Earlier in the meeting, Goldstein, Schmidt, Berry, and others lined up to back President Morales, who, as Trustee Kathleen Pesile (former JP Morgan VP) noted, was installed “with great opposition from people at the College of Staten Island” five years ago. Goldstein’s remarks were among the most eloquent of the evening: “I think Tomás Morales has been an exemplar of a president. He has been bold, creageous [sic.], he has helped to recruit a codery [sic.] of extraordinary faculty during the time of his tenure.” (We can’t wait to see how this string of Bushisms is sanitized for the official minutes, which will go up here later this month.)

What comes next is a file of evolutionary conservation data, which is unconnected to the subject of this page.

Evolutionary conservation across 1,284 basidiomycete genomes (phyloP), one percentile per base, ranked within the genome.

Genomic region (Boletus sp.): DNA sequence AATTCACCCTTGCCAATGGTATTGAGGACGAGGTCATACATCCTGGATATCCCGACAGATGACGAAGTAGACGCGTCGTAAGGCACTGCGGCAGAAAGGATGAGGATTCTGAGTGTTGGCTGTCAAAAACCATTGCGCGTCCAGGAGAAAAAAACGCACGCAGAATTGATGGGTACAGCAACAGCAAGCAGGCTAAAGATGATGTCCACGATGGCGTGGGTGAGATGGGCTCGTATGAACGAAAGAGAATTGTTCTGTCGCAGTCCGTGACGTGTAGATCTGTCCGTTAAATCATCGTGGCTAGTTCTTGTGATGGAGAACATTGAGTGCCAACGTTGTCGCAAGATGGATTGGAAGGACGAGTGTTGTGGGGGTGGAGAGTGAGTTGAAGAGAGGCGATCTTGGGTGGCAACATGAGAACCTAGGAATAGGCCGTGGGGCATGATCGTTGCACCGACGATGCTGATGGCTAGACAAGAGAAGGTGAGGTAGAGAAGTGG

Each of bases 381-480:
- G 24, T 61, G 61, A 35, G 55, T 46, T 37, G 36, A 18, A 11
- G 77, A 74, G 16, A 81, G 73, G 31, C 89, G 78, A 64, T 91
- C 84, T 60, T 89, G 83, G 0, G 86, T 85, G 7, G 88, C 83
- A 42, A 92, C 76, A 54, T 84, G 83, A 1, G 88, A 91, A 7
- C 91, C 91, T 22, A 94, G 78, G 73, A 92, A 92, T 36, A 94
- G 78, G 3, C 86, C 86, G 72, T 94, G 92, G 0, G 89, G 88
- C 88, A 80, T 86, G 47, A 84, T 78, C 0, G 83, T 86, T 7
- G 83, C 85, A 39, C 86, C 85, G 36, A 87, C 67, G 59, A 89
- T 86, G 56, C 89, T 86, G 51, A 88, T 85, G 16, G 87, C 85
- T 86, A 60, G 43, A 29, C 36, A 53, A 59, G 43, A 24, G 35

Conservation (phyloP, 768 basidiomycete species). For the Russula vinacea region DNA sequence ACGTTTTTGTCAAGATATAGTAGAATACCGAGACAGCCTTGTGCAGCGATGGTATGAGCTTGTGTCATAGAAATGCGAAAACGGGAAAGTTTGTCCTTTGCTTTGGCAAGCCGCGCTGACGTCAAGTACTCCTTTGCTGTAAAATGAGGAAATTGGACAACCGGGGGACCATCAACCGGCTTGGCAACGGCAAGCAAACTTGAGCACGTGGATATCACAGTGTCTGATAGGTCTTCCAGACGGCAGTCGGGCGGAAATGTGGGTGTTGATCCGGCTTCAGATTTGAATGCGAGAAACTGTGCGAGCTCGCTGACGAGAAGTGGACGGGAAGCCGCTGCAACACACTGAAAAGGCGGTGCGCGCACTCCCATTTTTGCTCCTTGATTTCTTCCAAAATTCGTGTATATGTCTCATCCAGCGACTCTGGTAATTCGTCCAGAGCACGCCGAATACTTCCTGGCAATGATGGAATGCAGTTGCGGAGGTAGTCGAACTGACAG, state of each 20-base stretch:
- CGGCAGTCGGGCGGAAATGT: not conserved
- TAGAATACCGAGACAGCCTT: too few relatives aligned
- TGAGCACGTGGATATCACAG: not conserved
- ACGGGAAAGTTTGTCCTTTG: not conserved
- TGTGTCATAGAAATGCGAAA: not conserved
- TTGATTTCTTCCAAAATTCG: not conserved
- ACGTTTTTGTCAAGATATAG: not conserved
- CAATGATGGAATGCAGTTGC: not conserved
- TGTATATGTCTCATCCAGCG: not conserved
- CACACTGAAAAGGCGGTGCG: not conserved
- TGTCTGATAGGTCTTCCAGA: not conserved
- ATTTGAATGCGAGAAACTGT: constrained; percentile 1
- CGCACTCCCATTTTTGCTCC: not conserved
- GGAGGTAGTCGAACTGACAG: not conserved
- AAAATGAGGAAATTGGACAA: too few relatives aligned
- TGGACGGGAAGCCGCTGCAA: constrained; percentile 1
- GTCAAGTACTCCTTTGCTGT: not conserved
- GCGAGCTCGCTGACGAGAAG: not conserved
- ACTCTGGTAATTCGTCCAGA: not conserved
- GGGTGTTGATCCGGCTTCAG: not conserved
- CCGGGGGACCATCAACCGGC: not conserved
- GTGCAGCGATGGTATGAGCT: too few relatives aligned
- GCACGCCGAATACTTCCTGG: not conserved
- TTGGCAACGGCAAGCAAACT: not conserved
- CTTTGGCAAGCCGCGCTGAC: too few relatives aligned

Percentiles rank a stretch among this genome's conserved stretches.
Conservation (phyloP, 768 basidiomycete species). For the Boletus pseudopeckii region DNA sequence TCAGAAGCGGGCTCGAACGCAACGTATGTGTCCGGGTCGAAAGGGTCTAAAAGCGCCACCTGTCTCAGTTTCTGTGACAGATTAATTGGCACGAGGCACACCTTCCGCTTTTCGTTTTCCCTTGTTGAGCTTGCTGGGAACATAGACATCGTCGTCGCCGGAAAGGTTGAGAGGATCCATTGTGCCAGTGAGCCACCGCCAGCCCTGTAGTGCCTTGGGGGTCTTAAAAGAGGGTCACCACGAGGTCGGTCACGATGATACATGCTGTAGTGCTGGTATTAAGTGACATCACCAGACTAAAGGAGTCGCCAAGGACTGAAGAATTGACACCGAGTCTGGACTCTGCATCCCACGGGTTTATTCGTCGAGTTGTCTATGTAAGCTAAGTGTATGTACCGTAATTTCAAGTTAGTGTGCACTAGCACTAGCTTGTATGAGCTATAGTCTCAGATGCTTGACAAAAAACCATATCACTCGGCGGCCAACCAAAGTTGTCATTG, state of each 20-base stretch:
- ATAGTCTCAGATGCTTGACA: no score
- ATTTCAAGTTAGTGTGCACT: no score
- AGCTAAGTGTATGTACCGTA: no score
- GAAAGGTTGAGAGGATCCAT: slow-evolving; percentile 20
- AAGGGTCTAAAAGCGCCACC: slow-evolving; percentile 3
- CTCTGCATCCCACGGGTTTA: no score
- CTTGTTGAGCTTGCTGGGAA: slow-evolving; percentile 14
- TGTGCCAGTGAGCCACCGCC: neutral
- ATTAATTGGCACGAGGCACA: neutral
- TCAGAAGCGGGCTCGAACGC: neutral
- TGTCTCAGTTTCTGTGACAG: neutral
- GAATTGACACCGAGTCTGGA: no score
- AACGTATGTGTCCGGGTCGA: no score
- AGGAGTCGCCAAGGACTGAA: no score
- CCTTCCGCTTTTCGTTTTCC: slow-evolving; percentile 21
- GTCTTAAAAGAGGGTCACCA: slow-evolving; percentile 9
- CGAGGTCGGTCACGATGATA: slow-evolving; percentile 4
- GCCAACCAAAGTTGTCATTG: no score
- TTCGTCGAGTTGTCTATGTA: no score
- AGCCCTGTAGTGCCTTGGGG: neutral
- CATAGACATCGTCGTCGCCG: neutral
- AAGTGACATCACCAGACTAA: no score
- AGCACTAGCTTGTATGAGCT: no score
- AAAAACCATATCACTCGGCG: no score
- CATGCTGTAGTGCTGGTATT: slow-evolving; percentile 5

Benno had special remarks for President Bowen and other faculty representing the 6000 signatories, after they left the meeting: “It is, in light of the previous discussion, a remarkable fact that the students here are acting with vastly more maturity and sense of responsibility than the faculty of the university. Or, no, I misspoke. Not the faculty of the university. You saw about 1%, if that, of the faculty of the university at this meeting. That does not represent the faculty of this university.” Benno’s comments met with quick applause from other trustees before Sandi Cooper, Chair of the University Faculty Senate, reminded them that the faculty who attended were elected representatives.
As reported on the PSC Campaign to Repeal Pathways page, Pathways is opposed by:
- elected faculty bodies [see http://cunyufs.org/A for the complete list]
- the majority of department chairs,
- half of the Pathways Common Course Review Committee,,
- 75 of 131 distinguished professors, and most notably,
- 5,675 faculty members.